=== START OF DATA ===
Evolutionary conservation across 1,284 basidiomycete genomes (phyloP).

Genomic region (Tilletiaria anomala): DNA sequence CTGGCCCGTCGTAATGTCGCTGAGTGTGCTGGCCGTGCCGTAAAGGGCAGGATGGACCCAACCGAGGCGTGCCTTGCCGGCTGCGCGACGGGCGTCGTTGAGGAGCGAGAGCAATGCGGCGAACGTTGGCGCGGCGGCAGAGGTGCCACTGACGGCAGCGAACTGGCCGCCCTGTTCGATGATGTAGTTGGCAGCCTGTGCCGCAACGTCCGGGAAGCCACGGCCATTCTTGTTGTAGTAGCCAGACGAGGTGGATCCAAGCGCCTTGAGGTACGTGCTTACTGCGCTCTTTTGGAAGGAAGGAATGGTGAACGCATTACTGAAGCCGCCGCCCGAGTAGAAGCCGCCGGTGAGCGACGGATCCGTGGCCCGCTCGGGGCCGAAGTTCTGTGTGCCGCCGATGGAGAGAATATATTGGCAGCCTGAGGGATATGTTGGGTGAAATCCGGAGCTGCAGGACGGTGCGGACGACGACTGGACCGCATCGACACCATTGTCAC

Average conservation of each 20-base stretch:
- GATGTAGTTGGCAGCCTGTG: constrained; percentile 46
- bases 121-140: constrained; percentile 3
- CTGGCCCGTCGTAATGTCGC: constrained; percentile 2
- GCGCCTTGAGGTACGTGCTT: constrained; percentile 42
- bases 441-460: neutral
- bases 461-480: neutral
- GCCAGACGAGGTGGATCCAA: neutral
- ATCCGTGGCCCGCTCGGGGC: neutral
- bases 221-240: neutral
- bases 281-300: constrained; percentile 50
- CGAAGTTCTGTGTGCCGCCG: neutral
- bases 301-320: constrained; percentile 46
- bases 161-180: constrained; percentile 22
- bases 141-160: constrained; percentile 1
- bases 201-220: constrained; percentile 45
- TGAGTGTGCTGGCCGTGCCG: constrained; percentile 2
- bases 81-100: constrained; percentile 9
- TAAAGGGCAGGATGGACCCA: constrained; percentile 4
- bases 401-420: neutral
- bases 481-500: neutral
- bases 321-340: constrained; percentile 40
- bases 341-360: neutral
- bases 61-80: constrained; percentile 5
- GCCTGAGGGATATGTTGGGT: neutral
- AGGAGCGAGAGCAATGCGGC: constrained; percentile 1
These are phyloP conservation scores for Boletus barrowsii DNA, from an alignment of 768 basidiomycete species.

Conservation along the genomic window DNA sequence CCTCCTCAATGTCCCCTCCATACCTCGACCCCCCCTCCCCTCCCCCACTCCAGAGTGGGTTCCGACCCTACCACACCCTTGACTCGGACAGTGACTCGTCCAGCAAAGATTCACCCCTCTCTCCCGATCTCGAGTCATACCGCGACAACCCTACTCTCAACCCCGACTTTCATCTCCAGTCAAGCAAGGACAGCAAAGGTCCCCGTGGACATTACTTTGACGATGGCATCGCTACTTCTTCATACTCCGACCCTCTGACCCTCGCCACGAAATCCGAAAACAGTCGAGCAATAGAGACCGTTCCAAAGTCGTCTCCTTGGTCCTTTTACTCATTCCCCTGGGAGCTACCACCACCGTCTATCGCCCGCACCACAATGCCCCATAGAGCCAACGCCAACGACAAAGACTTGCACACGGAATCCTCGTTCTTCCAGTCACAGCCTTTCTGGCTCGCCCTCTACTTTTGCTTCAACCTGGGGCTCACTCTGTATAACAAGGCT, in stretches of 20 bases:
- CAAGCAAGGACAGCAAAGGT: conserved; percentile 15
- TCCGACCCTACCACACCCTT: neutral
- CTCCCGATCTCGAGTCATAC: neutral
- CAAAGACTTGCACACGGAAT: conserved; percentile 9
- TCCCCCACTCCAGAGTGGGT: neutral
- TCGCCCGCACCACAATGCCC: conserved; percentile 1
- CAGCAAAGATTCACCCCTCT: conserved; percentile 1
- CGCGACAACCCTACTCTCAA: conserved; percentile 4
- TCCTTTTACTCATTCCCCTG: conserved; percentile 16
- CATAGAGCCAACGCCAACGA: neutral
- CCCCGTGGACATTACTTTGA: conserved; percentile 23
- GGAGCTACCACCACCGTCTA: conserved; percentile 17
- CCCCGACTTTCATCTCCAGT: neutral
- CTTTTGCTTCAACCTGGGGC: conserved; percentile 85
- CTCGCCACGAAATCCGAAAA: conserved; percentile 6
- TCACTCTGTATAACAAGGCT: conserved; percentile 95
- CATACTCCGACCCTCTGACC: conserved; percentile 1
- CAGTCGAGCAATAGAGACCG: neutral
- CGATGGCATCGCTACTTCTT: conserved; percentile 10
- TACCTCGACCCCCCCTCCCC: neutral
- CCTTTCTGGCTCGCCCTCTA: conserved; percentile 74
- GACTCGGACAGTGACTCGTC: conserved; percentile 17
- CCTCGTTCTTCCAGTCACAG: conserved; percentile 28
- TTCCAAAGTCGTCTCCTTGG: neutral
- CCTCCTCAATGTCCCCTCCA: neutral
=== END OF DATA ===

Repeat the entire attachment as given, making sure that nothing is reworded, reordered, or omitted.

Evolutionary conservation across 1,284 basidiomycete genomes (phyloP).

Genomic region (Tilletiaria anomala): DNA sequence CTGGCCCGTCGTAATGTCGCTGAGTGTGCTGGCCGTGCCGTAAAGGGCAGGATGGACCCAACCGAGGCGTGCCTTGCCGGCTGCGCGACGGGCGTCGTTGAGGAGCGAGAGCAATGCGGCGAACGTTGGCGCGGCGGCAGAGGTGCCACTGACGGCAGCGAACTGGCCGCCCTGTTCGATGATGTAGTTGGCAGCCTGTGCCGCAACGTCCGGGAAGCCACGGCCATTCTTGTTGTAGTAGCCAGACGAGGTGGATCCAAGCGCCTTGAGGTACGTGCTTACTGCGCTCTTTTGGAAGGAAGGAATGGTGAACGCATTACTGAAGCCGCCGCCCGAGTAGAAGCCGCCGGTGAGCGACGGATCCGTGGCCCGCTCGGGGCCGAAGTTCTGTGTGCCGCCGATGGAGAGAATATATTGGCAGCCTGAGGGATATGTTGGGTGAAATCCGGAGCTGCAGGACGGTGCGGACGACGACTGGACCGCATCGACACCATTGTCAC

Average conservation of each 20-base stretch:
- GATGTAGTTGGCAGCCTGTG: constrained; percentile 46
- bases 121-140: constrained; percentile 3
- CTGGCCCGTCGTAATGTCGC: constrained; percentile 2
- GCGCCTTGAGGTACGTGCTT: constrained; percentile 42
- bases 441-460: neutral
- bases 461-480: neutral
- GCCAGACGAGGTGGATCCAA: neutral
- ATCCGTGGCCCGCTCGGGGC: neutral
- bases 221-240: neutral
- bases 281-300: constrained; percentile 50
- CGAAGTTCTGTGTGCCGCCG: neutral
- bases 301-320: constrained; percentile 46
- bases 161-180: constrained; percentile 22
- bases 141-160: constrained; percentile 1
- bases 201-220: constrained; percentile 45
- TGAGTGTGCTGGCCGTGCCG: constrained; percentile 2
- bases 81-100: constrained; percentile 9
- TAAAGGGCAGGATGGACCCA: constrained; percentile 4
- bases 401-420: neutral
- bases 481-500: neutral
- bases 321-340: constrained; percentile 40
- bases 341-360: neutral
- bases 61-80: constrained; percentile 5
- GCCTGAGGGATATGTTGGGT: neutral
- AGGAGCGAGAGCAATGCGGC: constrained; percentile 1
These are phyloP conservation scores for Boletus barrowsii DNA, from an alignment of 768 basidiomycete species.

Conservation along the genomic window DNA sequence CCTCCTCAATGTCCCCTCCATACCTCGACCCCCCCTCCCCTCCCCCACTCCAGAGTGGGTTCCGACCCTACCACACCCTTGACTCGGACAGTGACTCGTCCAGCAAAGATTCACCCCTCTCTCCCGATCTCGAGTCATACCGCGACAACCCTACTCTCAACCCCGACTTTCATCTCCAGTCAAGCAAGGACAGCAAAGGTCCCCGTGGACATTACTTTGACGATGGCATCGCTACTTCTTCATACTCCGACCCTCTGACCCTCGCCACGAAATCCGAAAACAGTCGAGCAATAGAGACCGTTCCAAAGTCGTCTCCTTGGTCCTTTTACTCATTCCCCTGGGAGCTACCACCACCGTCTATCGCCCGCACCACAATGCCCCATAGAGCCAACGCCAACGACAAAGACTTGCACACGGAATCCTCGTTCTTCCAGTCACAGCCTTTCTGGCTCGCCCTCTACTTTTGCTTCAACCTGGGGCTCACTCTGTATAACAAGGCT, in stretches of 20 bases:
- CAAGCAAGGACAGCAAAGGT: conserved; percentile 15
- TCCGACCCTACCACACCCTT: neutral
- CTCCCGATCTCGAGTCATAC: neutral
- CAAAGACTTGCACACGGAAT: conserved; percentile 9
- TCCCCCACTCCAGAGTGGGT: neutral
- TCGCCCGCACCACAATGCCC: conserved; percentile 1
- CAGCAAAGATTCACCCCTCT: conserved; percentile 1
- CGCGACAACCCTACTCTCAA: conserved; percentile 4
- TCCTTTTACTCATTCCCCTG: conserved; percentile 16
- CATAGAGCCAACGCCAACGA: neutral
- CCCCGTGGACATTACTTTGA: conserved; percentile 23
- GGAGCTACCACCACCGTCTA: conserved; percentile 17
- CCCCGACTTTCATCTCCAGT: neutral
- CTTTTGCTTCAACCTGGGGC: conserved; percentile 85
- CTCGCCACGAAATCCGAAAA: conserved; percentile 6
- TCACTCTGTATAACAAGGCT: conserved; percentile 95
- CATACTCCGACCCTCTGACC: conserved; percentile 1
- CAGTCGAGCAATAGAGACCG: neutral
- CGATGGCATCGCTACTTCTT: conserved; percentile 10
- TACCTCGACCCCCCCTCCCC: neutral
- CCTTTCTGGCTCGCCCTCTA: conserved; percentile 74
- GACTCGGACAGTGACTCGTC: conserved; percentile 17
- CCTCGTTCTTCCAGTCACAG: conserved; percentile 28
- TTCCAAAGTCGTCTCCTTGG: neutral
- CCTCCTCAATGTCCCCTCCA: neutral